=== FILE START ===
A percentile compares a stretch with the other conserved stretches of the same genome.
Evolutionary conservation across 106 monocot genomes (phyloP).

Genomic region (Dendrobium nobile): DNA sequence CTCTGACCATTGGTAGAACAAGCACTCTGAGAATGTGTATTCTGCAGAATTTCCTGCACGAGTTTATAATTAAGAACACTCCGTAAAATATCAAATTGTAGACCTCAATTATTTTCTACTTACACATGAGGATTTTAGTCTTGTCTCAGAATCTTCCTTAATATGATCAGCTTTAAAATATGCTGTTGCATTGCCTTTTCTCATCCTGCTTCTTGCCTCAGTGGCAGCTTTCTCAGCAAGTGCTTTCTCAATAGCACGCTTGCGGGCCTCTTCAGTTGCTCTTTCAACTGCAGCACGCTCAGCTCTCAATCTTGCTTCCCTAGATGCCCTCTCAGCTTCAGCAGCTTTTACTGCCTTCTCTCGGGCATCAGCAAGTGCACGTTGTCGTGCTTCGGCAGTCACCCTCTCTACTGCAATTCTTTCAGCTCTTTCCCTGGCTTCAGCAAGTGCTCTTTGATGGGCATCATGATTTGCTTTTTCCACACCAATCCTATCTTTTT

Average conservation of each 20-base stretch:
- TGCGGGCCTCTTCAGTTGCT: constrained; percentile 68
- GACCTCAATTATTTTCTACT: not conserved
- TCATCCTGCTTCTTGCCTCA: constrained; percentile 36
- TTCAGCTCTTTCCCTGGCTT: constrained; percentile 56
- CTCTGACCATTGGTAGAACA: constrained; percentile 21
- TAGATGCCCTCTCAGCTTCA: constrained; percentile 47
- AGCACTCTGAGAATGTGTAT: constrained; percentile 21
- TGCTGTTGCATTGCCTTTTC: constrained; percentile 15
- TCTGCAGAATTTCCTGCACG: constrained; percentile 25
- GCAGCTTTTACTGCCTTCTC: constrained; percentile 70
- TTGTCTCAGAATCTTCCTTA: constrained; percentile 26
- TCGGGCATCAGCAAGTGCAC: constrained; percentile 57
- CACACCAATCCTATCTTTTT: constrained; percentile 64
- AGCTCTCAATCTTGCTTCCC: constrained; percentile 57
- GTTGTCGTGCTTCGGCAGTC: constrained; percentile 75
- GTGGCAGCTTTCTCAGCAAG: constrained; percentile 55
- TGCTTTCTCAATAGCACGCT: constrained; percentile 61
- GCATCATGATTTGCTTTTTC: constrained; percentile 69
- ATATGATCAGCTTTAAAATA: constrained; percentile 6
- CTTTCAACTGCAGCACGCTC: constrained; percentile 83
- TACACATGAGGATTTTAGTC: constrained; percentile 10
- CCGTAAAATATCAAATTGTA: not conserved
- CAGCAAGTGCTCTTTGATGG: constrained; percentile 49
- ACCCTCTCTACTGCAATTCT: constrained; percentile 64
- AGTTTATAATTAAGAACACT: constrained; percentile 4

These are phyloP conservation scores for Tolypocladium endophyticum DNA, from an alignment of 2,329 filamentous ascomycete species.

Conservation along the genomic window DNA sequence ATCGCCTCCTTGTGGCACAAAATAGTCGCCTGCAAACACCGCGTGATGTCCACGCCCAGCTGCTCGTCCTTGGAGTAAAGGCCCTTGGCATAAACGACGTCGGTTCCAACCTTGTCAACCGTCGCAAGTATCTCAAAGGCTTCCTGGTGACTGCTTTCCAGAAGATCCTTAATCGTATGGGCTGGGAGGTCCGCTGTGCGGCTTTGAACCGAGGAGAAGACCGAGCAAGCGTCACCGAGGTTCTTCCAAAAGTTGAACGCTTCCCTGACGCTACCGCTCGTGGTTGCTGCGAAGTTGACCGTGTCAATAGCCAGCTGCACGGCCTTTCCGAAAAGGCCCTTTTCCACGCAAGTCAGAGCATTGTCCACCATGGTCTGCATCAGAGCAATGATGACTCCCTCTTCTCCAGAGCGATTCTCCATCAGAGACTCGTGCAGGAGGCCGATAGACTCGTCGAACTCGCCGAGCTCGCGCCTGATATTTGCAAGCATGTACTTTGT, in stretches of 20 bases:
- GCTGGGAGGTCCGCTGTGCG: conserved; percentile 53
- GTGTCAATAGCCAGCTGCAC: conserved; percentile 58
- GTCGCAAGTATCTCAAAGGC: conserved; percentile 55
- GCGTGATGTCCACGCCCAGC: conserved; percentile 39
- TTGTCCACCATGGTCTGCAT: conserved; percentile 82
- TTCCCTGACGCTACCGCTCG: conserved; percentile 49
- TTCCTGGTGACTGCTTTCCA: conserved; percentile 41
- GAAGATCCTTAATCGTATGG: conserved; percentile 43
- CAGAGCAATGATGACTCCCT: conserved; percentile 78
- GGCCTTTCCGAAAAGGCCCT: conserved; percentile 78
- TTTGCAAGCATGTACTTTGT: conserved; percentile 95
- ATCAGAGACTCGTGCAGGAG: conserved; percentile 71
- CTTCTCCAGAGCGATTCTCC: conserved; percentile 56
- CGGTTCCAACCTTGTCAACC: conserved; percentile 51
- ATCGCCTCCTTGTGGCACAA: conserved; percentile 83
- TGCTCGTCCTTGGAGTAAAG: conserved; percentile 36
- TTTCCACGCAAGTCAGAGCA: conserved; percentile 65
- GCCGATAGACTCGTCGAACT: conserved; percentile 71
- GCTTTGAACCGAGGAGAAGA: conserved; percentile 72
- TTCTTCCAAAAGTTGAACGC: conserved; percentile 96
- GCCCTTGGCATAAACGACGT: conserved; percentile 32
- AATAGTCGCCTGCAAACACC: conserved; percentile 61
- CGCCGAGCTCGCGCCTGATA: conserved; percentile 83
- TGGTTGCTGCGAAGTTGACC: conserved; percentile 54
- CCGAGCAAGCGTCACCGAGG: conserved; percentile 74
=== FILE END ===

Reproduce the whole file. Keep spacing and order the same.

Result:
A percentile compares a stretch with the other conserved stretches of the same genome.
Evolutionary conservation across 106 monocot genomes (phyloP).

Genomic region (Dendrobium nobile): DNA sequence CTCTGACCATTGGTAGAACAAGCACTCTGAGAATGTGTATTCTGCAGAATTTCCTGCACGAGTTTATAATTAAGAACACTCCGTAAAATATCAAATTGTAGACCTCAATTATTTTCTACTTACACATGAGGATTTTAGTCTTGTCTCAGAATCTTCCTTAATATGATCAGCTTTAAAATATGCTGTTGCATTGCCTTTTCTCATCCTGCTTCTTGCCTCAGTGGCAGCTTTCTCAGCAAGTGCTTTCTCAATAGCACGCTTGCGGGCCTCTTCAGTTGCTCTTTCAACTGCAGCACGCTCAGCTCTCAATCTTGCTTCCCTAGATGCCCTCTCAGCTTCAGCAGCTTTTACTGCCTTCTCTCGGGCATCAGCAAGTGCACGTTGTCGTGCTTCGGCAGTCACCCTCTCTACTGCAATTCTTTCAGCTCTTTCCCTGGCTTCAGCAAGTGCTCTTTGATGGGCATCATGATTTGCTTTTTCCACACCAATCCTATCTTTTT

Average conservation of each 20-base stretch:
- TGCGGGCCTCTTCAGTTGCT: constrained; percentile 68
- GACCTCAATTATTTTCTACT: not conserved
- TCATCCTGCTTCTTGCCTCA: constrained; percentile 36
- TTCAGCTCTTTCCCTGGCTT: constrained; percentile 56
- CTCTGACCATTGGTAGAACA: constrained; percentile 21
- TAGATGCCCTCTCAGCTTCA: constrained; percentile 47
- AGCACTCTGAGAATGTGTAT: constrained; percentile 21
- TGCTGTTGCATTGCCTTTTC: constrained; percentile 15
- TCTGCAGAATTTCCTGCACG: constrained; percentile 25
- GCAGCTTTTACTGCCTTCTC: constrained; percentile 70
- TTGTCTCAGAATCTTCCTTA: constrained; percentile 26
- TCGGGCATCAGCAAGTGCAC: constrained; percentile 57
- CACACCAATCCTATCTTTTT: constrained; percentile 64
- AGCTCTCAATCTTGCTTCCC: constrained; percentile 57
- GTTGTCGTGCTTCGGCAGTC: constrained; percentile 75
- GTGGCAGCTTTCTCAGCAAG: constrained; percentile 55
- TGCTTTCTCAATAGCACGCT: constrained; percentile 61
- GCATCATGATTTGCTTTTTC: constrained; percentile 69
- ATATGATCAGCTTTAAAATA: constrained; percentile 6
- CTTTCAACTGCAGCACGCTC: constrained; percentile 83
- TACACATGAGGATTTTAGTC: constrained; percentile 10
- CCGTAAAATATCAAATTGTA: not conserved
- CAGCAAGTGCTCTTTGATGG: constrained; percentile 49
- ACCCTCTCTACTGCAATTCT: constrained; percentile 64
- AGTTTATAATTAAGAACACT: constrained; percentile 4

These are phyloP conservation scores for Tolypocladium endophyticum DNA, from an alignment of 2,329 filamentous ascomycete species.

Conservation along the genomic window DNA sequence ATCGCCTCCTTGTGGCACAAAATAGTCGCCTGCAAACACCGCGTGATGTCCACGCCCAGCTGCTCGTCCTTGGAGTAAAGGCCCTTGGCATAAACGACGTCGGTTCCAACCTTGTCAACCGTCGCAAGTATCTCAAAGGCTTCCTGGTGACTGCTTTCCAGAAGATCCTTAATCGTATGGGCTGGGAGGTCCGCTGTGCGGCTTTGAACCGAGGAGAAGACCGAGCAAGCGTCACCGAGGTTCTTCCAAAAGTTGAACGCTTCCCTGACGCTACCGCTCGTGGTTGCTGCGAAGTTGACCGTGTCAATAGCCAGCTGCACGGCCTTTCCGAAAAGGCCCTTTTCCACGCAAGTCAGAGCATTGTCCACCATGGTCTGCATCAGAGCAATGATGACTCCCTCTTCTCCAGAGCGATTCTCCATCAGAGACTCGTGCAGGAGGCCGATAGACTCGTCGAACTCGCCGAGCTCGCGCCTGATATTTGCAAGCATGTACTTTGT, in stretches of 20 bases:
- GCTGGGAGGTCCGCTGTGCG: conserved; percentile 53
- GTGTCAATAGCCAGCTGCAC: conserved; percentile 58
- GTCGCAAGTATCTCAAAGGC: conserved; percentile 55
- GCGTGATGTCCACGCCCAGC: conserved; percentile 39
- TTGTCCACCATGGTCTGCAT: conserved; percentile 82
- TTCCCTGACGCTACCGCTCG: conserved; percentile 49
- TTCCTGGTGACTGCTTTCCA: conserved; percentile 41
- GAAGATCCTTAATCGTATGG: conserved; percentile 43
- CAGAGCAATGATGACTCCCT: conserved; percentile 78
- GGCCTTTCCGAAAAGGCCCT: conserved; percentile 78
- TTTGCAAGCATGTACTTTGT: conserved; percentile 95
- ATCAGAGACTCGTGCAGGAG: conserved; percentile 71
- CTTCTCCAGAGCGATTCTCC: conserved; percentile 56
- CGGTTCCAACCTTGTCAACC: conserved; percentile 51
- ATCGCCTCCTTGTGGCACAA: conserved; percentile 83
- TGCTCGTCCTTGGAGTAAAG: conserved; percentile 36
- TTTCCACGCAAGTCAGAGCA: conserved; percentile 65
- GCCGATAGACTCGTCGAACT: conserved; percentile 71
- GCTTTGAACCGAGGAGAAGA: conserved; percentile 72
- TTCTTCCAAAAGTTGAACGC: conserved; percentile 96
- GCCCTTGGCATAAACGACGT: conserved; percentile 32
- AATAGTCGCCTGCAAACACC: conserved; percentile 61
- CGCCGAGCTCGCGCCTGATA: conserved; percentile 83
- TGGTTGCTGCGAAGTTGACC: conserved; percentile 54
- CCGAGCAAGCGTCACCGAGG: conserved; percentile 74